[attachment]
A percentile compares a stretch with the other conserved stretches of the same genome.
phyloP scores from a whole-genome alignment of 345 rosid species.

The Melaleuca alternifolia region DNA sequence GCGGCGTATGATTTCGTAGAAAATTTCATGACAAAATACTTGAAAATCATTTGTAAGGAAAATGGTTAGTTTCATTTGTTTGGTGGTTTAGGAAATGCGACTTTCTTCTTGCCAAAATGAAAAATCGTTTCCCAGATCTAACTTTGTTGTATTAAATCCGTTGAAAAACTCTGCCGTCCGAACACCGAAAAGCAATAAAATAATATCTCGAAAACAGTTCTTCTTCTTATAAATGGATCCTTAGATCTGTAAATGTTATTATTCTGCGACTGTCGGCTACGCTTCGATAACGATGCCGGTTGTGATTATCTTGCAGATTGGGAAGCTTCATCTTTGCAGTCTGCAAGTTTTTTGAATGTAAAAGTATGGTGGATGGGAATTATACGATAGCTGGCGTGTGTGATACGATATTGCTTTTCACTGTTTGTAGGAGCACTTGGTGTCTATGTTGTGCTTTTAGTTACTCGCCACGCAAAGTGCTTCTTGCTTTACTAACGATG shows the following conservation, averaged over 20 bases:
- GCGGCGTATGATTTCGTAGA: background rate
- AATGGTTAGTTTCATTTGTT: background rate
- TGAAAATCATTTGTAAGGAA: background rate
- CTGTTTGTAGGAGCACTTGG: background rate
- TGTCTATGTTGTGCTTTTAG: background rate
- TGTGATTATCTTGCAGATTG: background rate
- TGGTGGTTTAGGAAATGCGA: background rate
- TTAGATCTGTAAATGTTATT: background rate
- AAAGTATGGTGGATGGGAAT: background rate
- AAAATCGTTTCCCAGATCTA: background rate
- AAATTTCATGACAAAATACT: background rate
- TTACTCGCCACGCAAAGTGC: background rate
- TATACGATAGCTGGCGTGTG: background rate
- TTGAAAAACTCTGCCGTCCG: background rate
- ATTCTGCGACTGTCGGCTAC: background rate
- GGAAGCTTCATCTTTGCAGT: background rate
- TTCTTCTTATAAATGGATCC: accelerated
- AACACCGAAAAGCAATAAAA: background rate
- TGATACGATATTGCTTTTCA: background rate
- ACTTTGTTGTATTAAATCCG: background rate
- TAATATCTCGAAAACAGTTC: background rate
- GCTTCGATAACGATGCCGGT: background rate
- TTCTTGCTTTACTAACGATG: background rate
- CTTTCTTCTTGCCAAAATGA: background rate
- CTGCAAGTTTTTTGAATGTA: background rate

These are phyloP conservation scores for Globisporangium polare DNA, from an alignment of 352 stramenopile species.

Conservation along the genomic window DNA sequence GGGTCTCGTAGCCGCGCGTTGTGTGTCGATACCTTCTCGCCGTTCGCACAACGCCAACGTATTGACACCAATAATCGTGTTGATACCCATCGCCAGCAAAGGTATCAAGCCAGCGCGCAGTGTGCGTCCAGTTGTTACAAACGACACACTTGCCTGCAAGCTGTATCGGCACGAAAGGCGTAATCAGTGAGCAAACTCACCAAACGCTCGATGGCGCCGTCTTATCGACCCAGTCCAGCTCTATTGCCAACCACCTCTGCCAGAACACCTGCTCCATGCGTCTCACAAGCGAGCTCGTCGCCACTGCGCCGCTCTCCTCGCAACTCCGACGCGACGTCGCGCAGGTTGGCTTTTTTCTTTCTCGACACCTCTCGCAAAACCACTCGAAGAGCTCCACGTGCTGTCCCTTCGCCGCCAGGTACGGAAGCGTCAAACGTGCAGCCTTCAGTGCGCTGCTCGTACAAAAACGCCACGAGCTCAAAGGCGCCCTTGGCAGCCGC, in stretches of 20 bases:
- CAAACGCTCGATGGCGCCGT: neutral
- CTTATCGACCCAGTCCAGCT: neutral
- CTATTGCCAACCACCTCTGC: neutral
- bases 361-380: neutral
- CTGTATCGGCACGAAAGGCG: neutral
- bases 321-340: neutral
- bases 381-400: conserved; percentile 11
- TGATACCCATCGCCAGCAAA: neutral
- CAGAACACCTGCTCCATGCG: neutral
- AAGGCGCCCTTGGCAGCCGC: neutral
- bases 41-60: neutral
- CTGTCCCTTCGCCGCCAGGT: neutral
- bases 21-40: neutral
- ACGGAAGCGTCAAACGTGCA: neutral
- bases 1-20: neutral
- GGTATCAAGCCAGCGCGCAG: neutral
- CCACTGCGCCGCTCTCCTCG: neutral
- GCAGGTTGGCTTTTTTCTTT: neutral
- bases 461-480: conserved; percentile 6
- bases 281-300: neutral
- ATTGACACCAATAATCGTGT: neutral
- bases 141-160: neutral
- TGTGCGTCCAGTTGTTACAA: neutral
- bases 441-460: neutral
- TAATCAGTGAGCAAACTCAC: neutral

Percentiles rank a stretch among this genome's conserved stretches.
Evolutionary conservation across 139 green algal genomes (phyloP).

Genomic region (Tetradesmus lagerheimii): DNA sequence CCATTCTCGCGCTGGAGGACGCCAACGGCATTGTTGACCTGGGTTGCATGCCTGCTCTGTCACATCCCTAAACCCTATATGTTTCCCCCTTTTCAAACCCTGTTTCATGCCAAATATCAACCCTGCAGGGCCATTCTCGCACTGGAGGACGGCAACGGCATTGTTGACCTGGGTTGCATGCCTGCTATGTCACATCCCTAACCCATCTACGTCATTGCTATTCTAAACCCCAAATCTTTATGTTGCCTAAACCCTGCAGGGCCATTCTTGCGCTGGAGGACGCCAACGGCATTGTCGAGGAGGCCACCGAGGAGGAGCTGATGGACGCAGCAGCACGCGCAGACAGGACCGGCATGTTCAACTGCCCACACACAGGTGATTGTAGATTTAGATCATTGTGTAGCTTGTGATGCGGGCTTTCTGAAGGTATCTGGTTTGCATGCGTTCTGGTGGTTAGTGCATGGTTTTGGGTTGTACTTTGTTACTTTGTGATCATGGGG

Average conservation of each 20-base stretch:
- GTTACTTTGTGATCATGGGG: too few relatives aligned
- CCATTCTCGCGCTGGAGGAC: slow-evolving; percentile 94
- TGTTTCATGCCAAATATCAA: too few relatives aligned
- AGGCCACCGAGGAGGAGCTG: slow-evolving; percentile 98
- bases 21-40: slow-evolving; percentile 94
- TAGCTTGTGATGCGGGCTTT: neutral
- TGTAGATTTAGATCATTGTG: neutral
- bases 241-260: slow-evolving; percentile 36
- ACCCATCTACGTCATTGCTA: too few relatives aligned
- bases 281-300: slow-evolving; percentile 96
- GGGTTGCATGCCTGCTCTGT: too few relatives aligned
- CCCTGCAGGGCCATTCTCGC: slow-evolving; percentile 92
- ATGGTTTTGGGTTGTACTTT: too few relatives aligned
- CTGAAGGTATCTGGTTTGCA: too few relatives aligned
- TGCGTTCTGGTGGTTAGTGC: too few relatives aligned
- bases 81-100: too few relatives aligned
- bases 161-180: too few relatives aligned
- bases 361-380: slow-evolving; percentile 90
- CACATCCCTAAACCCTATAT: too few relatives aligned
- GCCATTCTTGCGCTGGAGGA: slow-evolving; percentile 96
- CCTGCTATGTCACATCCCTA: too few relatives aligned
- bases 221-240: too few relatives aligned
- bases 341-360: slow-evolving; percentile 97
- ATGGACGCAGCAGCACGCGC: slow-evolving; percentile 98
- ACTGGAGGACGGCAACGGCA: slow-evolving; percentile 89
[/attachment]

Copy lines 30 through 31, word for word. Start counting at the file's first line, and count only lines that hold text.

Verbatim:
Conservation along the genomic window DNA sequence GGGTCTCGTAGCCGCGCGTTGTGTGTCGATACCTTCTCGCCGTTCGCACAACGCCAACGTATTGACACCAATAATCGTGTTGATACCCATCGCCAGCAAAGGTATCAAGCCAGCGCGCAGTGTGCGTCCAGTTGTTACAAACGACACACTTGCCTGCAAGCTGTATCGGCACGAAAGGCGTAATCAGTGAGCAAACTCACCAAACGCTCGATGGCGCCGTCTTATCGACCCAGTCCAGCTCTATTGCCAACCACCTCTGCCAGAACACCTGCTCCATGCGTCTCACAAGCGAGCTCGTCGCCACTGCGCCGCTCTCCTCGCAACTCCGACGCGACGTCGCGCAGGTTGGCTTTTTTCTTTCTCGACACCTCTCGCAAAACCACTCGAAGAGCTCCACGTGCTGTCCCTTCGCCGCCAGGTACGGAAGCGTCAAACGTGCAGCCTTCAGTGCGCTGCTCGTACAAAAACGCCACGAGCTCAAAGGCGCCCTTGGCAGCCGC, in stretches of 20 bases:
- CAAACGCTCGATGGCGCCGT: neutral